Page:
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After ‘monkeys in space’ mission, Iran looks to monitor cosmos

A qualification model of the Navid-1 satellite is displayed for journalists during a visit to the Iranian Space Agency (ISA) in Mahdasht, about 60 km west of Tehran. (Reuters)

Frequently announcing space advancements, Iran on Sunday said it had set up its first center to monitor objects passing in orbit, Iranian media reported.

The center will continuously track objects moving in space, and that it is ready to share data with other countries, Iranian Defense Minister General Ahmad Vahidi was quoted as saying by the semi-official Irna news agency.

Although the report cannot be independently verified, President Mahmoud Ahmadinejad was reportedly present at the inauguration of the center located near the town of Delijan some 200 kilometers (125 miles) south of Tehran, according to The Associated Press.

Despite frequent fears from the US and its allies over such technology, with the belief that it could also be used to develop long-range missiles, Iran appears steadfast in its space advancements.

Iran’s ultimate space ambitions include putting its own satellite into orbit and a manned space flight, an Iranian Space Agency (ISA) official announced earlier this month, adding that the selection for the country’s own astronauts is also said to be in progress.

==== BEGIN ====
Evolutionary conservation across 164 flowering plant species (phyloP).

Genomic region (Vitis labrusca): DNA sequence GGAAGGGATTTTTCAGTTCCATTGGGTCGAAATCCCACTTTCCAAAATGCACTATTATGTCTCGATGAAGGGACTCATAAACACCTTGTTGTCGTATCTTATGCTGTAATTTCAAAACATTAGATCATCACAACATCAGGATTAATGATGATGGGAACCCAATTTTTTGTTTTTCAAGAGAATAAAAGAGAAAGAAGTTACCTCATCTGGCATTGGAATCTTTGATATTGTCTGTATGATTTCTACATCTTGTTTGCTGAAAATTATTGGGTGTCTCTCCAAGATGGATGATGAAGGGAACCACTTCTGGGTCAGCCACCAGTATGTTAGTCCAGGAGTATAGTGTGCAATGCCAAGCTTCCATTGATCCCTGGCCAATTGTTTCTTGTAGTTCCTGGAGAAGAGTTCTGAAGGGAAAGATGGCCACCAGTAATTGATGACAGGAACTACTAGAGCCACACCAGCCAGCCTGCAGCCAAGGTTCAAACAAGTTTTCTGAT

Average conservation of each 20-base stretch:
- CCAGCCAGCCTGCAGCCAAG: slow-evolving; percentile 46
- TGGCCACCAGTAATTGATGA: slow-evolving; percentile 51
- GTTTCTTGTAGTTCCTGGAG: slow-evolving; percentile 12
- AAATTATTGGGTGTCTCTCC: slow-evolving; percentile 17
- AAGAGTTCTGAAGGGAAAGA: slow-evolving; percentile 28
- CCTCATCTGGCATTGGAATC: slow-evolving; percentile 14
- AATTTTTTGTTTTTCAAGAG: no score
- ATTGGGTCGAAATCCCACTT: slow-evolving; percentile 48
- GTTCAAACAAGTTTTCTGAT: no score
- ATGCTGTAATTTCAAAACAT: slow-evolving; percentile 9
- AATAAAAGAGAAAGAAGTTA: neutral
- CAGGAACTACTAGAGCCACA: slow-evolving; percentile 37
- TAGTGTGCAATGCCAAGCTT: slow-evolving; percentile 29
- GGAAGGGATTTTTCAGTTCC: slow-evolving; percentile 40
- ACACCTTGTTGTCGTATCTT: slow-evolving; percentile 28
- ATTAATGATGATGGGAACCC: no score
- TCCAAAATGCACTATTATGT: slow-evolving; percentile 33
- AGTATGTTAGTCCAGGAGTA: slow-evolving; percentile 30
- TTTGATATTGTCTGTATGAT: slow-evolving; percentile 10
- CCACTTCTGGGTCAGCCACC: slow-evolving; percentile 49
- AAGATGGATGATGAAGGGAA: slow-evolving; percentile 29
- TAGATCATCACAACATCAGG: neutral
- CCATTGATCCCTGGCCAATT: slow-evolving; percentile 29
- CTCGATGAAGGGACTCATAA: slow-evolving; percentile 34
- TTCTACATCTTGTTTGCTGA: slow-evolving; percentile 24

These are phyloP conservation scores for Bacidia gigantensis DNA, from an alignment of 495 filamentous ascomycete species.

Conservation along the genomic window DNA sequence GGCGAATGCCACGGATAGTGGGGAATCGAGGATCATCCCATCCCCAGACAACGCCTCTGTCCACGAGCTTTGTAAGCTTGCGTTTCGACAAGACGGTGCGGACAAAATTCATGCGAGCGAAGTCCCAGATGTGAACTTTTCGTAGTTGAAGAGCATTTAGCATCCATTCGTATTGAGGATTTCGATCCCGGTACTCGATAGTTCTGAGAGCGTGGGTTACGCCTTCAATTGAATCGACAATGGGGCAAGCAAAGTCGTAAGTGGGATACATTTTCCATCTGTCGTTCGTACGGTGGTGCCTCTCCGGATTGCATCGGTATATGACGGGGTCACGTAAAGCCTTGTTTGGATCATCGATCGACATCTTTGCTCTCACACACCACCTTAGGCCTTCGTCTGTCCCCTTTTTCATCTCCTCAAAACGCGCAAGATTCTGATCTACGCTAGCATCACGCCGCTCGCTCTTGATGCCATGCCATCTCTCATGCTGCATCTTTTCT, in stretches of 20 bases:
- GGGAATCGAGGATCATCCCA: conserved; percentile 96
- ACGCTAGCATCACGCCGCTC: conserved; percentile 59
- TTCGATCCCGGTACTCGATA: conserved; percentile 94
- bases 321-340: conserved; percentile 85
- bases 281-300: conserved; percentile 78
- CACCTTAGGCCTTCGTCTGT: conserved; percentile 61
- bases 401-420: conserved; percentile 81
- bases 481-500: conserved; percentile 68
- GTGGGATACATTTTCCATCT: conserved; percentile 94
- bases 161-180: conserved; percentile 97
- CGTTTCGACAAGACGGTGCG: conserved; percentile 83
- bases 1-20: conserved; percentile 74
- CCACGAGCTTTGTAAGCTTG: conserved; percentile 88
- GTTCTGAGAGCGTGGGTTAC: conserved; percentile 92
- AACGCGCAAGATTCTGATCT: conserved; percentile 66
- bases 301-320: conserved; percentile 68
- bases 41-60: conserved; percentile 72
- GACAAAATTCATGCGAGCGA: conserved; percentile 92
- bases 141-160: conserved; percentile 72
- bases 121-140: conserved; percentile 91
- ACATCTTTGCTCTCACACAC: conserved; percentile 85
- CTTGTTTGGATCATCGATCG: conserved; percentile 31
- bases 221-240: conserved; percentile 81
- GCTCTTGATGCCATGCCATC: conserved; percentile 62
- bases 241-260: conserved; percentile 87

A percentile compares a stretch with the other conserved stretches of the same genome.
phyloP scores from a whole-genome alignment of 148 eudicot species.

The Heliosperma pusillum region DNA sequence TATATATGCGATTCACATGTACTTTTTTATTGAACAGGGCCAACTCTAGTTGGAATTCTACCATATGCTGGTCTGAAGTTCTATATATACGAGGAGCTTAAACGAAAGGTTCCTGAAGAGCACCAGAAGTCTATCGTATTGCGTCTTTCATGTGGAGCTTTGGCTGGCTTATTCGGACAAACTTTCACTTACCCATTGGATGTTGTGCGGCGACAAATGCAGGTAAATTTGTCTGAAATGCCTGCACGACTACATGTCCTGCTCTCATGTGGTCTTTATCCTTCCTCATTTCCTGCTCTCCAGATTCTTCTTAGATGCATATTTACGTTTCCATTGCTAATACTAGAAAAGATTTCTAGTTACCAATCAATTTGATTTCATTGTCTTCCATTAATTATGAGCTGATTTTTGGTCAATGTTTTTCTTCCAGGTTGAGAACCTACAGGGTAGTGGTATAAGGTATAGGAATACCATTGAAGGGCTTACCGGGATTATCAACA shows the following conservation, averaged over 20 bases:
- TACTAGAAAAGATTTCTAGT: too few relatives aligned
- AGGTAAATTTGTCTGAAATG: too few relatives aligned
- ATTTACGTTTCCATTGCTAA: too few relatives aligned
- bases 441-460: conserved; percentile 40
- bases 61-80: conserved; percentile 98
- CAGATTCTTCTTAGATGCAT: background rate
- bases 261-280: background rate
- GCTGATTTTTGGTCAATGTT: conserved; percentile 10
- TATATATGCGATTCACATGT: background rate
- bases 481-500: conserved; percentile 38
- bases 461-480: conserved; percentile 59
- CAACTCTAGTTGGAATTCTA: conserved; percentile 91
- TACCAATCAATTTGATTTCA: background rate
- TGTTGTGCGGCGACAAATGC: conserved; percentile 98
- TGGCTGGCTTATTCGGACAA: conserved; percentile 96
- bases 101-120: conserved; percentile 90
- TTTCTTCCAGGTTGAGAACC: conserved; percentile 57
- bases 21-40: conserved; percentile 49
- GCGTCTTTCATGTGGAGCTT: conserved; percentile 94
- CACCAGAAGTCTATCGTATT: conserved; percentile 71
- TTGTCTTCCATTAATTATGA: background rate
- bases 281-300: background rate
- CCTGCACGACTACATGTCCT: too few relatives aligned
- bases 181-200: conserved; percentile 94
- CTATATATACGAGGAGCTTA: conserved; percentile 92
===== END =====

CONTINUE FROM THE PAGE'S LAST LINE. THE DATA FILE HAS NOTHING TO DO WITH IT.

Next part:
Monkey business

ISA has made international headlines for reportedly sending monkeys into space.

On January 28, Iranian state media reported that a monkey was sent into space aboard an indigenous bio-capsule, code-named Pishgam (Pioneer), as a prelude to sending humans on space missions.

"The launch can be called a milestone for Iran's aerospace industry. It was also the first time we have sent a live monkey to a height of 120 kilometers with our home-designed space capsule and an Iranian-made carrier rocket. It then returned to the Earth safe and sound," Isa President Hamid Fazeli said in an interview with Chinese media.

Fazeli said that a monkey was chosen for the mission "because of biological similarities between humans and monkeys."

"The launch was significant in that we mastered key space technologies, including sending a sealed capsule with an oxygen support system into space. In addition, the acceleration design guaranteed that the live animal inside did not get hurt.

But questions were raised over the launch after before and after images released after the animal had reportedly returned to earth appeared to show clearly different animals.

Iranian officials, seeking to put to rest the idea that the monkey had died in space or the launch was faked, explained that one of the two official packages of photos of Iran's famed simian space traveler depicted the wrong monkey.

Meanwhile, Iranian media also announced this week the completion of the indigenous Sharif Satellite, scheduled to be launched into space in three months, the head of the university where the satellite was made told Press TV.

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Last Update: Sunday, 9 June 2013 KSA 10:49 - GMT 07:49
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